Causes Stroke After Falling?
Excuse me, my doctor wants to ask, My grandmother fell a while ago and immediately suffered a stroke. Actually this is my grandmother’s second stroke, the first stroke about 3 years ago was still mild and healed within a day. But the stroke this time was longer and until my grandmother could not speak, it was difficult to eat so my grandmother liked not to eat. Any food that is eaten ends up vomiting, stomach does not want to accept. What I’m asking here is, why does my grandmother get a stroke after falling, and is there a relationship between a stroke and my grandmother who won’t eat and even vomits when I put food in?
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A history of stroke that he experienced 3 years ago, can be at risk of having a repeat attack, especially if the risk factors and causes of stroke are not controlled or normalized. If your grandmother is having a stroke right now after falling, then what actually happened is your grandmother had a stroke and then fell. When a stroke occurs, the body's muscles are unable to support all the burden on the patient's body. This is because, when there is a stroke, paralysis occurs in half of the patient's body, starting from the face, hands, feet become weak. This muscle weakness causes the muscles can not contract and weak, resulting in a fall. This finally gives an idea, as if your grandmother fell who eventually suffered a stroke.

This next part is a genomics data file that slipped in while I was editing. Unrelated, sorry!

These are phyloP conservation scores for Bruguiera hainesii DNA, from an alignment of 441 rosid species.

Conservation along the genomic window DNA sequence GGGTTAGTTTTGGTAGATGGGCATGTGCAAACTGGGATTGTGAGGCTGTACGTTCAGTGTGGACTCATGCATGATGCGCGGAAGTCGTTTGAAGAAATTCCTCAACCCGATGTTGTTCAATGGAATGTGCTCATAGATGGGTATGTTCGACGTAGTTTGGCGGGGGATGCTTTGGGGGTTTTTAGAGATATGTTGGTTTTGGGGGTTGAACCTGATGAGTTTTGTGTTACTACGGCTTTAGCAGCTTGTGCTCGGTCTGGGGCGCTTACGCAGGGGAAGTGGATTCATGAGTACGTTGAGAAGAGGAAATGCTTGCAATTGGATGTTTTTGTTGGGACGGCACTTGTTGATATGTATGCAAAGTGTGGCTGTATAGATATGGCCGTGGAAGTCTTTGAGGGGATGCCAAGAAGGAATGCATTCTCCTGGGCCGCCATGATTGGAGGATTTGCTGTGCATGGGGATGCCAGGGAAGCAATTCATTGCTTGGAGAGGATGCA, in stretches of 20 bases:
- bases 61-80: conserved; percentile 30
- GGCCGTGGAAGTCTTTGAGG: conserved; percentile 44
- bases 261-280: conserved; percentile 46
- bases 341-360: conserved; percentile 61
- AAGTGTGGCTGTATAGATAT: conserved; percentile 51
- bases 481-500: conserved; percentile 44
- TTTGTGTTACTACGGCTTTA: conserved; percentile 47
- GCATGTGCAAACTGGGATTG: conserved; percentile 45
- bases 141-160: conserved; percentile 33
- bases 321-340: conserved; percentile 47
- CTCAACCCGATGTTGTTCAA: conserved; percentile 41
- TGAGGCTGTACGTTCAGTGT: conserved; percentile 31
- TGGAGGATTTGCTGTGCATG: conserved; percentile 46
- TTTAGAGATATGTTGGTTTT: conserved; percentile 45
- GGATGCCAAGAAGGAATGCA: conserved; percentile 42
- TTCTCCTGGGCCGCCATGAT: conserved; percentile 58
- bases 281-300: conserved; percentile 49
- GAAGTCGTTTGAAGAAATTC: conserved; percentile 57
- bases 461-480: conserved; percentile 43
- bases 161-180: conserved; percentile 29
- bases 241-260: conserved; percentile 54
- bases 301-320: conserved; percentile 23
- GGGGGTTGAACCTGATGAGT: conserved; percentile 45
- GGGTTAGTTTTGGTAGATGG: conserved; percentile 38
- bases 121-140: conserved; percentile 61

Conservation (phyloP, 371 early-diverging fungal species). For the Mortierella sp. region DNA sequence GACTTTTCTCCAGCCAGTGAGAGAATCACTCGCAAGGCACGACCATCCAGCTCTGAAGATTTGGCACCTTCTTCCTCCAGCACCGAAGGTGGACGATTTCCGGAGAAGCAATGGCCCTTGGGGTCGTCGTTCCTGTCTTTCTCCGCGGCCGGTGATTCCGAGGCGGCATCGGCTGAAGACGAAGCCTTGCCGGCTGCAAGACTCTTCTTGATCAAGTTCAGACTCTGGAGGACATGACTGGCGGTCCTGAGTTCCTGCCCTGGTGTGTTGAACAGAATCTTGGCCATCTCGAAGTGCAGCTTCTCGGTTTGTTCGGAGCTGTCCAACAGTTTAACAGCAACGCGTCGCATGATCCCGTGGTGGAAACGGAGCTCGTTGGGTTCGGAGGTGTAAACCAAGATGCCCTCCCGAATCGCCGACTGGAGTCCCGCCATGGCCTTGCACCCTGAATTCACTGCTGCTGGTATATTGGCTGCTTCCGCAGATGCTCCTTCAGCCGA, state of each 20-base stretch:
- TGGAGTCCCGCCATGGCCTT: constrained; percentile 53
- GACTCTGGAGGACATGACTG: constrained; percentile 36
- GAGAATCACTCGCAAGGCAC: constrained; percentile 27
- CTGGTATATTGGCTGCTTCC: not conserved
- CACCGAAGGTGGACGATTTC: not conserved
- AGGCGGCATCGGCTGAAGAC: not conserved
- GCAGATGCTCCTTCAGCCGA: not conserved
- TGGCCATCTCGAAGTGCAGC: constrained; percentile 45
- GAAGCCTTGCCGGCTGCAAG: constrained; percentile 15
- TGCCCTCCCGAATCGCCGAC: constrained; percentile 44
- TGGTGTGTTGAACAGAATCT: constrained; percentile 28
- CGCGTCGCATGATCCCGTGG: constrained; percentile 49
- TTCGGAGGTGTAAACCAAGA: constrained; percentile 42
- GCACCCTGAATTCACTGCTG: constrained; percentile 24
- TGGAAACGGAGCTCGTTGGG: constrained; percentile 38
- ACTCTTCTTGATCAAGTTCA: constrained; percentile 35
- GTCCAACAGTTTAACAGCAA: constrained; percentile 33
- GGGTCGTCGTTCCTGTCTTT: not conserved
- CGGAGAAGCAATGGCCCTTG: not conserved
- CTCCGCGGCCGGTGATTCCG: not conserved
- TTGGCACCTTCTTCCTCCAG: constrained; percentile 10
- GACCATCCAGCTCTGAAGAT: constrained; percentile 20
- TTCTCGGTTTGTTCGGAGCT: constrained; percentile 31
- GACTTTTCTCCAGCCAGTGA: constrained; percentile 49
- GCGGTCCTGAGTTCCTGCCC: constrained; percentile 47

In general, patients with a history of stroke, need to do routine evaluation and control to the neurologist or the treating doctor to help control the trigger factors for stroke, such as:
2. High blood pressure
3. Heart disease
4. Higher than normal blood cholesterol
Furthermore, when a stroke persists or the patient experiences a stroke, some accompanying complaints can be found, such as:
2. Difficulty swallowing
3. Weakness of facial muscles and aunt sideline
4. Weakness of the hand and foot muscles side
5. Impaired vision
6. Impaired awareness
7. Memory disorders
8. Miksi control disorders
10. Nausea or vomiting
Therefore, in patients with stroke, patients often feel confused, do not recognize family members, fall, nausea or vomiting, no appetite or look sad. So it is necessary for families who care for your grandmother to keep trying to meet the nutritional needs of food in accordance with the business / business that has been suggested by the treating doctor. Be careful when feeding, the risk of choking can cause shortness of patients with stroke.
However, you still need to discuss all of this directly with the neurologist who is treating your grandmother. Because, doctors who treat, better understand the clinical condition of your grandmother at this time. Discuss with your doctor and ask for input or advice from the treating doctor. Thus, the treatment undertaken can run well. So, after your grandmother's condition is better, it is hoped that your grandmother can return to eat comfortably.
Thus the info we can convey.